REMEMBERING PAUL WINGO

Paul Wingo, courtesy haberuviflickr

By Liz Fixsen..
With the death of guitarist Paul Wingo on September 11, 2014, the jazz community of Baltimore and the entire Washington DC region has been mourning a musician who for over thirty years has been an institution at Bertha’s Pub in Fell’s Point. Every Tuesday night, he’d be there with his trio, perched on a stool in the front corner, with his little reading glasses half-way down his nose, playing jazz standards with inimitable style and finesse to a small coterie of jazz cognoscenti clustered toward the front of the pub.

Paul was among the stalwarts of jazz in the entire region and performed with many of them. In commemoration of his passing, I gathered thoughts and recollections from several Baltimore-area musicians who played with Paul or learned from him, including Jeff Reed, Kevin B. Clarke, Charlie Sigler, Seth Kibel, and Steve Abshire.

Bassist Jeff Reed played Tuesday nights with Paul for twelve years after taking over the gig from Paul Langosch. Jeff says, “It was incredibly cool to play with Paul. He created such an open, loving, and generous environment.” Paul made it easy to play well, says Jeff — he wanted to bring out the best in his fellow musicians. “There was something spiritual about the way he wanted to uplift everyone in the world.”

Jeff said that there was always a great sense of rapport between the musicians and the audience at the Bertha’s sessions. Paul said that the listeners helped to create the musical event as much as the musicians. He never put out a tip jar; he never wanted anything in return for his playing. But “people would just throw money at us,” says Jeff. “They’d leave it on my music stand.”

When Jeff took a few lessons with Paul, Paul would say to him, “This isn’t just for you—it’s also for all the students that you will be teaching. You’ll pass it on to them.” “Paul would talk about the deep oneness of all humanity,” recalls Jeff. “Paul felt that separation is an illusion, because we are really all one, and there is one true self in each person…when you’d look into his eyes, it was like looking into a mirror – you saw yourself. He treated everyone as an equal.”

Jeff says that Paul lived his whole life with acceptance of whatever was happening – whether he received praise or disapproval. So when he found himself diagnosed with lung cancer, he faced it with calm acceptance – and the disease took him quickly.

Kevin B. Clarke, a young guitar prodigy from Peabody, also shared his thoughts and reflections on Paul. He first met Paul at Bertha’s in winter of 2012, at a celebration of Paul’s birthday. He spoke briefly to Paul, saying that he enjoyed hearing him play. As Kevin recalls, “Paul said ‘thanks’ with that signature smile of his, where it felt like he could see something that no one else was noticing, and was getting a bit of a kick out of it.” A few months later, Kevin came back, and on recommendation of Jeff Reed, got to sit in with Paul – which from then on he regularly did on Tuesday nights.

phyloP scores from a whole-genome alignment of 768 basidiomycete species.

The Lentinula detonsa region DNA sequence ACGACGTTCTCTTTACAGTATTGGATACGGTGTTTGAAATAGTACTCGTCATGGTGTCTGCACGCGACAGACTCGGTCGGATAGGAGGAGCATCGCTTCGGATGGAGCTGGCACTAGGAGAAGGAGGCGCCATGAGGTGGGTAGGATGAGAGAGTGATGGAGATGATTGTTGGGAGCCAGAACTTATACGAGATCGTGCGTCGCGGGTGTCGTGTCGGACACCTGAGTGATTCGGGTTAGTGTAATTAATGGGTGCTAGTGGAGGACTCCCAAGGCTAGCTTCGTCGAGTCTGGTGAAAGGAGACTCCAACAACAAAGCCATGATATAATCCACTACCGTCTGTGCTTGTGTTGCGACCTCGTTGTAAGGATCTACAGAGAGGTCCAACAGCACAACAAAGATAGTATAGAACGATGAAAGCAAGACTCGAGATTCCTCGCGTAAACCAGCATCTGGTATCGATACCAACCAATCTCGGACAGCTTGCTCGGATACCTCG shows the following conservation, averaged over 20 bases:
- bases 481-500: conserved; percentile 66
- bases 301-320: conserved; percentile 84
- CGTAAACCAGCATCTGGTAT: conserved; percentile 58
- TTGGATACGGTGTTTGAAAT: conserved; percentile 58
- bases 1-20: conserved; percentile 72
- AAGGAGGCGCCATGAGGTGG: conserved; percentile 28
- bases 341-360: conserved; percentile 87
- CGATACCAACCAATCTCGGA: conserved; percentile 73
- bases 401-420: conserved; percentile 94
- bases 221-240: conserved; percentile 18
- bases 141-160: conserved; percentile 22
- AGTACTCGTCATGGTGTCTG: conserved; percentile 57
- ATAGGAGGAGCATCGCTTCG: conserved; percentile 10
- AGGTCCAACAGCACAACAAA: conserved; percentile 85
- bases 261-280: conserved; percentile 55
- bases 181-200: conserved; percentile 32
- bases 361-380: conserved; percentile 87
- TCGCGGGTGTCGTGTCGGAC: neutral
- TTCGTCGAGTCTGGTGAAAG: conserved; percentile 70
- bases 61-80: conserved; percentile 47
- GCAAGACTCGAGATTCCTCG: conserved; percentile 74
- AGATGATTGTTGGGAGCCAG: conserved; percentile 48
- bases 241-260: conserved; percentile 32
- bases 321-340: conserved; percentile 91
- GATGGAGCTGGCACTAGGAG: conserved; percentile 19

Kevin, like Jeff, learned much from Paul. “He produced such a great sound on the guitar, kind of out of the Jim Hall model but different, very unique… his chords were always full and lush.” Like Jeff, he recognized how Paul “would always be in complete sympathy with the other musicians he was playing with, like his purpose was to make them sound better.” Once Paul pointed out to Kevin how his comping needed to be more in sync with the other players, and Kevin says he recognized the truth in that advice and took it to heart. “He was always very kind and generous to me,” says Kevin, “and I considered him a friend and mentor. I know for a fact that I hear and experience music differently because of him, and I’ll always be grateful for that.”

Charlie Sigler, another up-and-coming guitar phenomenon from Baltimore who sometimes sat in with the Tuesday night trio, also remembers Paul as a “very centered, kind, generous person.” He writes:

“His gig at Bertha’s was always a lesson in sincerity and musicality. He had a great narrative sense to his playing, and his improvisations and arrangements were always thoughtful but never felt contrived. He was a master of advanced harmony, but it always felt organic and grooving. I also felt what a deep relationship he had with the songs he was playing; he almost always knew the words to any standard he performed.

“He was very open minded, and I always enjoyed hearing him working out on a new Dave Holland song, or hearing him talk about his appreciation for younger players. He was a valuable witness to the history of this music, and his stories about interacting with Wes Montgomery and seeing John Coltrane stick with me to this day.”

Echoing Jeff Reed’s observations, Charlie says, “The thing that impressed me most about Paul was that he was … completely at home with himself, and he could sincerely communicate that clearly and beautifully through his playing and his being.”